A senior health expert said Sunday that according to data, COVID-19 vaccines have managed to cut infection rates by over 50% among young Israelis.
"We can be optimistic. Although the change was some 10 days late, we now see a drop in serious coronavirus patients," said Prof. Eran Segal, the developer of Weizmann Institute of Science's prediction model for the spread of pathogens in Israel.
"We predicted some 850 serious patients at the beginning of this week which is about the number we have right now. We also expect the numbers to dip further in the coming weeks despite the wide reopening of the economy."
Prof. Segal attributed the decline in both infections and serious COVID cases to growing sectors in the population receiving the shot.
"The first group to see a drop was the over 60s, which saw a dramatic decline in serious illness, followed by those aged 55-60," he said. "We estimate that we will see a similar drop among those aged 40-55."
He also said that a drop in infections and morbidity was first sighted five weeks after citizens aged 16-18 and IDF soldiers were allowed to receive the vaccine.
"Both these groups have shown a decline of over 50%," Prof. Segal said.
Asked whether the third lockdown was a mistake, Prof. Segal said that it was necessary due to the more infectious UK variant and that he is sure that without it "the numbers would have been a lot worse."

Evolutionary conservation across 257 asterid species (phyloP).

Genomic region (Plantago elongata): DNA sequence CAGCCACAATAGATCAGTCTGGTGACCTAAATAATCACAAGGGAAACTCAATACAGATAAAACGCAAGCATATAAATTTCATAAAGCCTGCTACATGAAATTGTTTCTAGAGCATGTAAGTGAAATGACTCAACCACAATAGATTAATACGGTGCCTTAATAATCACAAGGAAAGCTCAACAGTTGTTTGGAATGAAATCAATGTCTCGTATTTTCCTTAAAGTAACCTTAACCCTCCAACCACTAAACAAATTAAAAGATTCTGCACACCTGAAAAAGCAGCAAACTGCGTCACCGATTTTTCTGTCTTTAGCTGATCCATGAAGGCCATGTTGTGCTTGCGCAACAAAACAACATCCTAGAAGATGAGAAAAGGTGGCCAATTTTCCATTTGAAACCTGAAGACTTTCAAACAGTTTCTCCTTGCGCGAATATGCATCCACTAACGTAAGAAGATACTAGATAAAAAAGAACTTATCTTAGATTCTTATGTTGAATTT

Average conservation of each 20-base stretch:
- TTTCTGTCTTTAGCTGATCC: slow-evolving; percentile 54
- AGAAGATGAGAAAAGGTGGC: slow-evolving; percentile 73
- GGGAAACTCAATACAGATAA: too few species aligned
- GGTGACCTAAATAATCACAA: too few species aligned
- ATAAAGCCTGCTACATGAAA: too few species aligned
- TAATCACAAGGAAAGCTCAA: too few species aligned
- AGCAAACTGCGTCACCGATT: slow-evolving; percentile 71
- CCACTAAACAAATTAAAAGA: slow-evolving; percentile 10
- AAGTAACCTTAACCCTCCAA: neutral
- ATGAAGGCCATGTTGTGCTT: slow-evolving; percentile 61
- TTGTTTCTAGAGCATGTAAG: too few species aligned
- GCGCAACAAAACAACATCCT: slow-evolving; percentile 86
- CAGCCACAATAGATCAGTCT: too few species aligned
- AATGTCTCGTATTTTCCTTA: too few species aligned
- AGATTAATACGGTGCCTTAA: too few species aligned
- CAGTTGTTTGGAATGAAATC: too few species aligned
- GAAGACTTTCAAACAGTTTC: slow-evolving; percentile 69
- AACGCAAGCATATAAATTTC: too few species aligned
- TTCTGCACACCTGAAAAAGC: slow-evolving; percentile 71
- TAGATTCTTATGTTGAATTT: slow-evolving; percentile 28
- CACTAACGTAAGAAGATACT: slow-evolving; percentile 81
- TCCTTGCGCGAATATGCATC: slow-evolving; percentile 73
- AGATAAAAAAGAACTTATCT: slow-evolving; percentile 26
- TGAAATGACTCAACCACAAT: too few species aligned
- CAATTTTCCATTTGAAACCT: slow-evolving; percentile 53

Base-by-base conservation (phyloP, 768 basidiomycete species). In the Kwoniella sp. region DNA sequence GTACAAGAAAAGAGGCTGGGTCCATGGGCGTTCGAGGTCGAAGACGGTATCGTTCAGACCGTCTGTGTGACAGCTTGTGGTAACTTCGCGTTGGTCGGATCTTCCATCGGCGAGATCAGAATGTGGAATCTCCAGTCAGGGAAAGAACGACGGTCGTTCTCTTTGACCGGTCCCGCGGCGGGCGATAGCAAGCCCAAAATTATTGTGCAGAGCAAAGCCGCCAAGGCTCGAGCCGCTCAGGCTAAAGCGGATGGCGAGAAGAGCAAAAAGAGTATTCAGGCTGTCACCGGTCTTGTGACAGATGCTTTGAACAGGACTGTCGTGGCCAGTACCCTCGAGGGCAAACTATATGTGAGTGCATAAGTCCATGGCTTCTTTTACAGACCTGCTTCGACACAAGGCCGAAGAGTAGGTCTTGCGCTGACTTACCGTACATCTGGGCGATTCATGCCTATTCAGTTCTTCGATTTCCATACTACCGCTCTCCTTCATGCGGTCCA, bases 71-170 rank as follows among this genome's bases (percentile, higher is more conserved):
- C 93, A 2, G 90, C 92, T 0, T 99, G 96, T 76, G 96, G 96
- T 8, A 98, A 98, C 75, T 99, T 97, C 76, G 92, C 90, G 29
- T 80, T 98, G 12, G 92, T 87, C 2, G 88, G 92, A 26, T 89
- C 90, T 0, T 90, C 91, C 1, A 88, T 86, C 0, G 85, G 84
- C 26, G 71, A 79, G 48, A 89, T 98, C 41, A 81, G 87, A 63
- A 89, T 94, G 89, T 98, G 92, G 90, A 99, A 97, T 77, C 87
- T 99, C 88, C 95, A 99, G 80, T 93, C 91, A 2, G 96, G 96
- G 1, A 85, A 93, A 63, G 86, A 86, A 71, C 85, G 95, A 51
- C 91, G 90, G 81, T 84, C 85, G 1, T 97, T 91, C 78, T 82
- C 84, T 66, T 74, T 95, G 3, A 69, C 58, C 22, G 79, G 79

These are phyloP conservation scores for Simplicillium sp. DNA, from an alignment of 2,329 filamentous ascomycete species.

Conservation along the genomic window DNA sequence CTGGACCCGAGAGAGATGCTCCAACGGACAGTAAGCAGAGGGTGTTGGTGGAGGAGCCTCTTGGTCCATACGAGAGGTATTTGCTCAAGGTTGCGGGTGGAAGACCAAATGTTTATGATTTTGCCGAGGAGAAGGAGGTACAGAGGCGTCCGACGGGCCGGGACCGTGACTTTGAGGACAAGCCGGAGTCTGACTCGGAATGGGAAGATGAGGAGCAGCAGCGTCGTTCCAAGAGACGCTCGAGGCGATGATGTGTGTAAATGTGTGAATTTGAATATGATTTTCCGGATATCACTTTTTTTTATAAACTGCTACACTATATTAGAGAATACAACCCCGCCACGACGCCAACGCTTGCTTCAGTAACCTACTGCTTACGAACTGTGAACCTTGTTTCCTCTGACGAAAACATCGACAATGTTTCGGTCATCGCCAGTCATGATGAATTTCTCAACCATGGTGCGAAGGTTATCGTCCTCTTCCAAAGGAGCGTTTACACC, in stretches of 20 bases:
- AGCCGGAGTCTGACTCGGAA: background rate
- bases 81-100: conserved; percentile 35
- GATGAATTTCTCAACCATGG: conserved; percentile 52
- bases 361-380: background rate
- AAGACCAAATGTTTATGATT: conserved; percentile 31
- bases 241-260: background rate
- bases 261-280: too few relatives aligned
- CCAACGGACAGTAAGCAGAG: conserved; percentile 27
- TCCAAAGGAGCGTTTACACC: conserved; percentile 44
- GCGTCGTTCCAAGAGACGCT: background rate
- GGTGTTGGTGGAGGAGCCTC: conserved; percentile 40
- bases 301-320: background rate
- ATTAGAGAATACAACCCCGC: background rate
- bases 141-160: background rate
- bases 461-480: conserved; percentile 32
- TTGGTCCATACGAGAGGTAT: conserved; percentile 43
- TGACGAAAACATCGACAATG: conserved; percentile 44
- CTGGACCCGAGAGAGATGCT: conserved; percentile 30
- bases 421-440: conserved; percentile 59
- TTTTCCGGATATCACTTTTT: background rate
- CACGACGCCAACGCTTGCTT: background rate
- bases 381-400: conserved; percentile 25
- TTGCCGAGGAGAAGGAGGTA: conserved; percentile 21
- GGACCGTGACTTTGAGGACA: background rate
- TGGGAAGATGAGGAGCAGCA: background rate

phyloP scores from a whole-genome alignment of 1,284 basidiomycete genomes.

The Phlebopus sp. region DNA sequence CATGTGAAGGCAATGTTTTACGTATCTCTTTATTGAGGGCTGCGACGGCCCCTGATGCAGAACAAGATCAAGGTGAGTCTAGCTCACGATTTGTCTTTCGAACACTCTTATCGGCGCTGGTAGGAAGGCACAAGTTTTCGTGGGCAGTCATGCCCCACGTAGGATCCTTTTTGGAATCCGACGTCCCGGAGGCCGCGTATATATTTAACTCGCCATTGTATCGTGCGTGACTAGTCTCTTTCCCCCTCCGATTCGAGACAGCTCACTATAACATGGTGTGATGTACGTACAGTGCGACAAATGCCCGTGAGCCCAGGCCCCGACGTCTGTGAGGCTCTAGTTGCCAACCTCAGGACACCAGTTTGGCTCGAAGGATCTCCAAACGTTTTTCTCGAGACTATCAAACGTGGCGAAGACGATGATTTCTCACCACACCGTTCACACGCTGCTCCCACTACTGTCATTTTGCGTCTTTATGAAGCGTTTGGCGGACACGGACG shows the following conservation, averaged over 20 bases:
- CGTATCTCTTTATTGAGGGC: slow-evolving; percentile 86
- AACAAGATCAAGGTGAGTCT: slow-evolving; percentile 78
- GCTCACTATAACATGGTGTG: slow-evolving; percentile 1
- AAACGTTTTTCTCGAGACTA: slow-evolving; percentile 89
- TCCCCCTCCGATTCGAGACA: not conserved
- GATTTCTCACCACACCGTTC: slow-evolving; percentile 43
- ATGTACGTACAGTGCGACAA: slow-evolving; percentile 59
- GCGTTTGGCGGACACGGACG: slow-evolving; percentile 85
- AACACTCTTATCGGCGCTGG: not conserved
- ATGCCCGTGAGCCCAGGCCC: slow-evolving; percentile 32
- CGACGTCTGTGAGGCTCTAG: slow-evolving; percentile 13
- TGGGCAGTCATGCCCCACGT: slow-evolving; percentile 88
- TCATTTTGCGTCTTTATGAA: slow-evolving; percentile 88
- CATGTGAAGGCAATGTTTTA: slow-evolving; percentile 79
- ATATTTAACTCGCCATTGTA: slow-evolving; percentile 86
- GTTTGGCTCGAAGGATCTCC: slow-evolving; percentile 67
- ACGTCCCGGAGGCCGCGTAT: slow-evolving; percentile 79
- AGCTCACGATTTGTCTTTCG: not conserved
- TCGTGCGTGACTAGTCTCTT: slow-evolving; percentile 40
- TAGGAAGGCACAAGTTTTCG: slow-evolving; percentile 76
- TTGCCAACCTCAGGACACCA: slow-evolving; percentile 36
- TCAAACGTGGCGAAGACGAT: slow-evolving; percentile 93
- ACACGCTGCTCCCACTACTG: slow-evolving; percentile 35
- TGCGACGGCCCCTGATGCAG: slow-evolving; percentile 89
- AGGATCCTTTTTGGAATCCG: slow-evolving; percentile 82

"At that stage, the lockdown was necessary," he said.
Prof. Segal however said that he did not believe that Israel conducted itself properly when it came to morbidity until the vaccines arrived.
"There was no way to lockdown infection hotspots. If that was better executed, we might have avoided a lockdown," he said, reassuring that Israel "did a good job" when it came to the vaccination drive.
"Once we are able to reach those quarter-million people over 50 that have not yet been vaccinated, we will see a dramatic drop in the potential morbidity other variants pose - excluding the South African mutation," he said.
"We will not be able to eradicate serious cases completely, but we will be able to ease the burden on hospitals."
Prof. Segal said that the latest research shows that the vaccine is less effective against the South African variant and that Israel must ensure that no new ones arrive into the country.